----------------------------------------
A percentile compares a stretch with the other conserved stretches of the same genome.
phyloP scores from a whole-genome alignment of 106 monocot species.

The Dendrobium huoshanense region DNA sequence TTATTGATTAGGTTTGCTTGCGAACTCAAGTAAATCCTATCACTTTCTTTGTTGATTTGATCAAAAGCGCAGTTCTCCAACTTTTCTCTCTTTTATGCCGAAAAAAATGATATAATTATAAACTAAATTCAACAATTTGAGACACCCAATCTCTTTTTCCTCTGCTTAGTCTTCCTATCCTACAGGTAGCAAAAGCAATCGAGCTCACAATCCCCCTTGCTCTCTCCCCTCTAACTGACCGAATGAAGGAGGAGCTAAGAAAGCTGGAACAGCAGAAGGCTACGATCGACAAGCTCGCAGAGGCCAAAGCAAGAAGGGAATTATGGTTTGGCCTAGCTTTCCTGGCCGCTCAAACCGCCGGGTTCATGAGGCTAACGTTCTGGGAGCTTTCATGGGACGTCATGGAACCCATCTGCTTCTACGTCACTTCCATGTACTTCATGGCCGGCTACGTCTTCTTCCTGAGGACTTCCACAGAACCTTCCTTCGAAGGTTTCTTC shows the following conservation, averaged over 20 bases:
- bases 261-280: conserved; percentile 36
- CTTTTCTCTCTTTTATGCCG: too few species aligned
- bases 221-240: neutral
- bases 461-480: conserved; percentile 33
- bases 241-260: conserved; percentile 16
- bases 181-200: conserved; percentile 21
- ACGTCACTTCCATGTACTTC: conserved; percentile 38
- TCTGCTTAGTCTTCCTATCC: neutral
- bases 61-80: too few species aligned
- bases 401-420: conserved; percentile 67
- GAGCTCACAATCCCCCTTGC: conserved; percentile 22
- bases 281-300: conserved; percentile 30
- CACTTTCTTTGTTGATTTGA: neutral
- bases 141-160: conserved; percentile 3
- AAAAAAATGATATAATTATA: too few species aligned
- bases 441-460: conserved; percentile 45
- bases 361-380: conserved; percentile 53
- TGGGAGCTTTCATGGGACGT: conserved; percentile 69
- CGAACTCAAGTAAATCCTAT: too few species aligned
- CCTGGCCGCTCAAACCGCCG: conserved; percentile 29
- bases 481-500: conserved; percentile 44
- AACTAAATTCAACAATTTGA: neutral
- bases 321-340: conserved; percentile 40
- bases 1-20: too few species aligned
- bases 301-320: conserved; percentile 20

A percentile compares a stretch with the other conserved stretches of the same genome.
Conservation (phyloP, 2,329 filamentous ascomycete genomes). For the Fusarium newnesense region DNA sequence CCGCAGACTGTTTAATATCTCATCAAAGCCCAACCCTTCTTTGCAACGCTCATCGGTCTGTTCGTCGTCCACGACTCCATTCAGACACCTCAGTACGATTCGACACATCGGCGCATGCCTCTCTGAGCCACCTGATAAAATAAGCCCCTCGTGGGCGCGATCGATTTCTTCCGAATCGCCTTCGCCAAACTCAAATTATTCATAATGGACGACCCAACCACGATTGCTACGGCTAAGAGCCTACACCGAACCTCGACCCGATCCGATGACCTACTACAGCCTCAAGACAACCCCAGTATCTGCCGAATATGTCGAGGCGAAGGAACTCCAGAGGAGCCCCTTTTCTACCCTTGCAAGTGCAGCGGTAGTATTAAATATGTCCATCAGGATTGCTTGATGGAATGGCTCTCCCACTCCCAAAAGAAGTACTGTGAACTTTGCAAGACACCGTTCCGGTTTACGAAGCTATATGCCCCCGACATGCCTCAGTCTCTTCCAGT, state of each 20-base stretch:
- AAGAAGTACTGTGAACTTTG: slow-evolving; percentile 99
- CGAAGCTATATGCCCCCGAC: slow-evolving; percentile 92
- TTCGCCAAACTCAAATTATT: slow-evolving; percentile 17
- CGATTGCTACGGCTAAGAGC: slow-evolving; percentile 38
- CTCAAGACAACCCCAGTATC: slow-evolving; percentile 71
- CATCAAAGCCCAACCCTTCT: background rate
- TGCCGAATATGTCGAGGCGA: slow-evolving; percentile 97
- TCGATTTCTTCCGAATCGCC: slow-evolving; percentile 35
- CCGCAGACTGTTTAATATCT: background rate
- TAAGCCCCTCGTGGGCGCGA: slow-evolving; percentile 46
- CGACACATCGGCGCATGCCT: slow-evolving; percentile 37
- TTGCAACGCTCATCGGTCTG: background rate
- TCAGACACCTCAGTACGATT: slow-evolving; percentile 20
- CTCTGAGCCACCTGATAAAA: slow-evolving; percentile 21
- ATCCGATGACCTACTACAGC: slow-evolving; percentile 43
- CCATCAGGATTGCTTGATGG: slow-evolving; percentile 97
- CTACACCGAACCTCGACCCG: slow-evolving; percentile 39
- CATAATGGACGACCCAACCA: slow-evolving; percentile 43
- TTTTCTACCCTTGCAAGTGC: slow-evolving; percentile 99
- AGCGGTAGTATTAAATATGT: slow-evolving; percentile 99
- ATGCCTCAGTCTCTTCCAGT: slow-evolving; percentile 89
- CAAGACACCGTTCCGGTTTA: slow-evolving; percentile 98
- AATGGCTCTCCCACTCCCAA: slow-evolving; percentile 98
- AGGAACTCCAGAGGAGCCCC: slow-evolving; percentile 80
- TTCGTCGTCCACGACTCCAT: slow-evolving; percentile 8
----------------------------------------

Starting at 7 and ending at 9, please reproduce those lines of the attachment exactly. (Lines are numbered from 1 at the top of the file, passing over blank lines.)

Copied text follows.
- bases 461-480: conserved; percentile 33
- bases 241-260: conserved; percentile 16
- bases 181-200: conserved; percentile 21